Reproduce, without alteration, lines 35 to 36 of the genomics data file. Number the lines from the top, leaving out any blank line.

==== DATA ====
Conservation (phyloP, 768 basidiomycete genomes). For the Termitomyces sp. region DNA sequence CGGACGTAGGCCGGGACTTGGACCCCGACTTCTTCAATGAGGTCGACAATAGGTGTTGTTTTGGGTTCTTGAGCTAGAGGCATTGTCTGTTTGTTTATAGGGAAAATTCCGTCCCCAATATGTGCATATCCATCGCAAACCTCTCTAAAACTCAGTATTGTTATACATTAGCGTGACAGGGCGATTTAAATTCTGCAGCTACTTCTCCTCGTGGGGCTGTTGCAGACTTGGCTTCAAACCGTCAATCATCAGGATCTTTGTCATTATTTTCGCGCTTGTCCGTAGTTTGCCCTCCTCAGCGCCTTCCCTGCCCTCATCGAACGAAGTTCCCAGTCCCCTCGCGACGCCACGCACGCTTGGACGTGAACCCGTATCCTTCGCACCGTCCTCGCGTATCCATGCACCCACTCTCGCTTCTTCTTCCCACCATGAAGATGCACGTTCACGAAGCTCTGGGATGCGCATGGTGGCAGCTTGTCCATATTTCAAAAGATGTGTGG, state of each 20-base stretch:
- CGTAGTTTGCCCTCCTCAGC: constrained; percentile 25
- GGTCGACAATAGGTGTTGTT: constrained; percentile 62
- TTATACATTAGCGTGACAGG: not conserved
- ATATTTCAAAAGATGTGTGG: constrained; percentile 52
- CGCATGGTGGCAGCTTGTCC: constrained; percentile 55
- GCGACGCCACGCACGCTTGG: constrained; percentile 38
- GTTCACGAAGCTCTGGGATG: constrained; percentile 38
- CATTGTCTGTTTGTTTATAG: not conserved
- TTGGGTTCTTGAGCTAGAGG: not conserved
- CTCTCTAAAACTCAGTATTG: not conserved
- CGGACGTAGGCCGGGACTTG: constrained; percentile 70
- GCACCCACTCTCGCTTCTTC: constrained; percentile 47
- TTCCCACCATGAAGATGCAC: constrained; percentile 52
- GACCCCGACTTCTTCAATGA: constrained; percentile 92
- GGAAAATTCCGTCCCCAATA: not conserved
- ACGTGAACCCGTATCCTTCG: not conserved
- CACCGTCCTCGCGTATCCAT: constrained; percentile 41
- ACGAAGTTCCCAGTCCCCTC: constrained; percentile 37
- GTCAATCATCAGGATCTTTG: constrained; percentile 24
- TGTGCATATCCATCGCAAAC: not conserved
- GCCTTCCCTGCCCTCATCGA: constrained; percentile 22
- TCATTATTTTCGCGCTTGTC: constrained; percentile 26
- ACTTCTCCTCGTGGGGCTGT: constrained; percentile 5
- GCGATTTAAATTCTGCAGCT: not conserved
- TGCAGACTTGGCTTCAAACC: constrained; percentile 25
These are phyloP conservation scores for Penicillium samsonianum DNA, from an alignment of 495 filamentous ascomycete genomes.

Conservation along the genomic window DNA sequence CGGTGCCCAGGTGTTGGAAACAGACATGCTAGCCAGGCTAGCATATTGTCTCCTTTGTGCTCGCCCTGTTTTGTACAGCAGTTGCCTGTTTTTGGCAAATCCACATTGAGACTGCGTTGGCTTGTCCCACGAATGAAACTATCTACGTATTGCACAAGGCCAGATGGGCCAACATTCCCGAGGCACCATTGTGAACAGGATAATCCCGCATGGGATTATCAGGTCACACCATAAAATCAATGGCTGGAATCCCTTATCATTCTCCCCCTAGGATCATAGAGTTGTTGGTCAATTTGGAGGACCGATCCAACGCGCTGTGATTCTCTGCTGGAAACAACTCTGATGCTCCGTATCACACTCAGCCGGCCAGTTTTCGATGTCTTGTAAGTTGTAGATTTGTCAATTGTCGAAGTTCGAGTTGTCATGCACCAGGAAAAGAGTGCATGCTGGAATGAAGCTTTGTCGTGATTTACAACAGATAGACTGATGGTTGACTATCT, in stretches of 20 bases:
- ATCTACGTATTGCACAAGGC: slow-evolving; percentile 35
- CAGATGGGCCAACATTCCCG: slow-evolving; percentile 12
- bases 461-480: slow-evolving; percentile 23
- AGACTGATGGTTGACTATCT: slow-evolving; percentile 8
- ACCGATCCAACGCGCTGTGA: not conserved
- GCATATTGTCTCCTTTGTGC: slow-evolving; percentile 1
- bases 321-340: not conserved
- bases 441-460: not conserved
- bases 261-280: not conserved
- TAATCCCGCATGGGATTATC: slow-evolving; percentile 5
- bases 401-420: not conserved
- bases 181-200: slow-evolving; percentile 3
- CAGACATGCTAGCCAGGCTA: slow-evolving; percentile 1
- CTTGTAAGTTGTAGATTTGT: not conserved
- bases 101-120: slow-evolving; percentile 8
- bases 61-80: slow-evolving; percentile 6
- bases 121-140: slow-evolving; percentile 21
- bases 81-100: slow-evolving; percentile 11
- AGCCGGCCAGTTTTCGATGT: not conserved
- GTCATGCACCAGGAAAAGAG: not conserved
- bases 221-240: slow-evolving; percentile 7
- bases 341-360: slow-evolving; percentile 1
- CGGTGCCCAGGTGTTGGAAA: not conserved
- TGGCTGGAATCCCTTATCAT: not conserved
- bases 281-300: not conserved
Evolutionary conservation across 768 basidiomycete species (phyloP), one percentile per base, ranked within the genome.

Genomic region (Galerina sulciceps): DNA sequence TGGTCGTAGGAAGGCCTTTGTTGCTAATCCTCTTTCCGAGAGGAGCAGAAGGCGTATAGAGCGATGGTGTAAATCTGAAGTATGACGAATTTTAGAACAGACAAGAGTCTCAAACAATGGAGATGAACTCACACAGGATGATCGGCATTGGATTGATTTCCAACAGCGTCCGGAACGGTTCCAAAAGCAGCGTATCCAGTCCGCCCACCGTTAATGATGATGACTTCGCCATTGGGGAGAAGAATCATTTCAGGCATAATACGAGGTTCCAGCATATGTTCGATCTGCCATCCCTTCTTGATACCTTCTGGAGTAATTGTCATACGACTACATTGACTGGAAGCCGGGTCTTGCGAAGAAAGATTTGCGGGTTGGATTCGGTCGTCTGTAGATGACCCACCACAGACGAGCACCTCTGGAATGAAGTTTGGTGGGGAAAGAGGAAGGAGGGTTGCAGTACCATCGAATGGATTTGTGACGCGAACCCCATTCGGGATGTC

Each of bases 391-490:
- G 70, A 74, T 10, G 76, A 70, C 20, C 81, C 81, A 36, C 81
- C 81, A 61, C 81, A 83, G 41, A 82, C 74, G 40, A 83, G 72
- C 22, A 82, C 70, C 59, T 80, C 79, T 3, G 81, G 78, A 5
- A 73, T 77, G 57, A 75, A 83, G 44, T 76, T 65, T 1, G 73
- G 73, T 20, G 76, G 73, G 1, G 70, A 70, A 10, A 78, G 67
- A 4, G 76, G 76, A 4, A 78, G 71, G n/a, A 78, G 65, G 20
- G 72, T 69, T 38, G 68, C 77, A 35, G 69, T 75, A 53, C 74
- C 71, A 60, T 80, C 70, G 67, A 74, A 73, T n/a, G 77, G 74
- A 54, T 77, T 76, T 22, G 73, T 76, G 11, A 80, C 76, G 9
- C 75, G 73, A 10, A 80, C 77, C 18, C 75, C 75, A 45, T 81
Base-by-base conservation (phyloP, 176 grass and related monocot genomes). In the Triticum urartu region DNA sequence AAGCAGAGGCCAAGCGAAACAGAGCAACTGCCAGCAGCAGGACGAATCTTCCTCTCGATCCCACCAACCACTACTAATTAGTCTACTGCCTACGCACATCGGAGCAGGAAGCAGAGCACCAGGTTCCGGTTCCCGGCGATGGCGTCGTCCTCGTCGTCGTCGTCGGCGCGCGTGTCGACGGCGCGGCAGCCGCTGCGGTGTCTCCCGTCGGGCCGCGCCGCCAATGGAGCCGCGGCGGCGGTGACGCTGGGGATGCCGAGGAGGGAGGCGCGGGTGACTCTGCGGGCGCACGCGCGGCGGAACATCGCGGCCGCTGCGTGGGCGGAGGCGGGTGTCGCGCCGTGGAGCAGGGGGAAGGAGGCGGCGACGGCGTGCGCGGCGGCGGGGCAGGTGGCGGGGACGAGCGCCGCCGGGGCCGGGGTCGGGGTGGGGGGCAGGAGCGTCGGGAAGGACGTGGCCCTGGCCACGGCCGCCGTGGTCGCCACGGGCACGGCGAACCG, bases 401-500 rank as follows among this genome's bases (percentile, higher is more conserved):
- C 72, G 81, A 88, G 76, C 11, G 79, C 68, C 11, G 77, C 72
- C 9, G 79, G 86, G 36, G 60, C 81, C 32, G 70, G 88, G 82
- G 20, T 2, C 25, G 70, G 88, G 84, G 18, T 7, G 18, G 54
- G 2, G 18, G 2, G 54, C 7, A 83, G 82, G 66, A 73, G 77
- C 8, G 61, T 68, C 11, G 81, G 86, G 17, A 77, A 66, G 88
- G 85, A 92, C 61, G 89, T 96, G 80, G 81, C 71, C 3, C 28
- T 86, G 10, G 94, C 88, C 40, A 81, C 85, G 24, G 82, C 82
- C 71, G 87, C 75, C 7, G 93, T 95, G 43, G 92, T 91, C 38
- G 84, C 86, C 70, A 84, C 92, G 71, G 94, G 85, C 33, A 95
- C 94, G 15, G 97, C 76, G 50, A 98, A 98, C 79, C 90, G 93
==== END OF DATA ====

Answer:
- bases 321-340: not conserved
- bases 441-460: not conserved